Women outnumber men in new Spanish government

Spain's re-elected Prime Minister Jose Luis Rodriguez Zapatero announced a government Saturday which for the first time included more women than men and a female defence minister.

Women outnumber men in new Spanish government
Most key members of the outgoing cabinet, such as Foreign Minister Miguel Angel Moratinos, Economy Minister Pedro Solbes and Interior Minister Alfredo Perez Rubalcaba, remained in their posts.

But Carme Chacon, 37, the outgoing housing minister and a rising star in the ruling Socialist Party, was named to head the defence ministry.

She succeeds Jose Antonio Alonso, who last month was named speaker of the lower house of parliament.

There are nine women and eight men in the new cabinet.

"It is the first government in which a woman has the defence portfolio and the first government in which there are more women than men," Zapatero, 47, said at a news conference to announce the new lineup.

He said "equality between men and women" would be one of the chief goals of the new government, elected on March 9.

During his first four-year term, his government had already passed a raft of liberal social reforms, such as laws to allow same-sex marriages, promote gender equality, combat domestic violence and make divorce easier.

The new government included five new names, while four other ministers were ousted.

Among the new faces were Science and Innovation Minister Cristina Garmendia, 45, and Equality Minister Bibiana Aido, 31, who will be Spain's youngest ever cabinet member.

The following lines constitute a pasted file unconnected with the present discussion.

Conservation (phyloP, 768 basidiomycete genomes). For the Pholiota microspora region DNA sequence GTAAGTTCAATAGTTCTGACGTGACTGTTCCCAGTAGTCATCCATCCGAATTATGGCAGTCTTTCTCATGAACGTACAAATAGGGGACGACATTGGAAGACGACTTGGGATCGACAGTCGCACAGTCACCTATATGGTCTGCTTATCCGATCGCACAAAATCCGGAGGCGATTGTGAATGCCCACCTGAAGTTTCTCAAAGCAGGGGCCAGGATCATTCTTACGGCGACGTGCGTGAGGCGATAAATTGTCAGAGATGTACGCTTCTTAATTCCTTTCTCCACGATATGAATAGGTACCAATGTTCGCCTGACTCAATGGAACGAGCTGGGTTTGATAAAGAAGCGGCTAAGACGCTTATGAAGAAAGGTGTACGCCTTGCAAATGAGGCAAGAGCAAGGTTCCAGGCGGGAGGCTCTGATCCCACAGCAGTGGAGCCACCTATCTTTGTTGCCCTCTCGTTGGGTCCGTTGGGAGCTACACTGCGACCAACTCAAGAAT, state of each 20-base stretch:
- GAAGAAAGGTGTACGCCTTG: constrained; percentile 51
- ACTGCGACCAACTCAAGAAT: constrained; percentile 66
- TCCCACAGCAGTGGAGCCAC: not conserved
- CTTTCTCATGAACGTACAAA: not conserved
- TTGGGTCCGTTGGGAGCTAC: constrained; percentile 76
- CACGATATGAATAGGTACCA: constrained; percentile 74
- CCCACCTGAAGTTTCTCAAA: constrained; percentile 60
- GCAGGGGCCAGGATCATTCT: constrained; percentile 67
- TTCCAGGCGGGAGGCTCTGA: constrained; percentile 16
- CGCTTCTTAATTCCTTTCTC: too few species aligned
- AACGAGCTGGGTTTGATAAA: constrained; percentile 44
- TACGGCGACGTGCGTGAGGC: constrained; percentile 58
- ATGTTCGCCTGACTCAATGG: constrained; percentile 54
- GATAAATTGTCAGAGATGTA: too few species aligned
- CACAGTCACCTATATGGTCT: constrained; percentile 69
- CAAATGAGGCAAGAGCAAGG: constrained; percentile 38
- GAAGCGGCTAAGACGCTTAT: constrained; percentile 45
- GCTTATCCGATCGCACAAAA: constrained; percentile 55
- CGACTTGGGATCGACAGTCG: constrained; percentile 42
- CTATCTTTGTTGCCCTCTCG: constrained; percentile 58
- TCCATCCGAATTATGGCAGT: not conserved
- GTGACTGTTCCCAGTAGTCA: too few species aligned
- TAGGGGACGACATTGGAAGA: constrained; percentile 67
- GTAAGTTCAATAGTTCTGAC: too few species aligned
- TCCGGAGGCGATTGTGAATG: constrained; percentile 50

Solbes will have the key task of implementing a stimulus package to revive the flagging economy, which Zapatero has identified as one of his top priorities.

He will be helped by Miguel Sebastian, Zapatero's former economic adviser, who was named to the post of industry minister.

Solbes is a former EU economic commissioner, and is seen as a financial disciplinarian. During the prime minister's first mandate, he was able to turn in budget surpluses for several years running, something rare in Europe.

But he must now open the purse strings, as Zapatero has promised to dip into the budget surplus to pay for public works schemes and increase the minimum wage.

The Bank of Spain predicts the economy will grow by 2.4 percent this year, its lowest rate in over a decade and after expanding 3.8 percent in 2007, as the global credit crunch and rising interest rates hit Spain's once-buoyant construction industry.

"We must continue to boost the economy and do it in a new way, less dependent on construction," Zapatero said Saturday.

Rubalcaba, who was retained at the interior ministry, will tackle another of Zapatero's priorities - combating the resurgent Basque separatist group ETA.

Zapatero has also appealed for a cross-party strategy to fight ETA, which has killed 822 people in its nearly 40-year campaign for an independent Basque nation encompassing parts of northern Spain and southwestern France.

Zapatero's first four-year term was marked by confrontation with the conservative opposition Popular Party over his failed attempt to negotiate peace with ETA.

Moratinos, a former EU Middle East envoy, remains at the foreign ministry, where he will prepare Spain's EU presidency in 2010 and also implement the prime minister's promise to mend relations with Washington after a four-year chill sparked by the withdrawal of Madrid's troops from Iraq.

Earlier Saturday, Zapatero took the oath of office in front of King Juan Carlos in a brief ceremony at the royal Zarazuela Palace.

Spanish lawmakers confirmed Zapatero as prime minister for a second term on Friday.

He received the backing of all 169 Socialist deputies, while 158 legislators voted against him and 23 abstained.

The Socialists were seven seats short of an absolute majority in the 350-member lower house of parliament.

Last Mod: 13 Nisan 2008, 12:13
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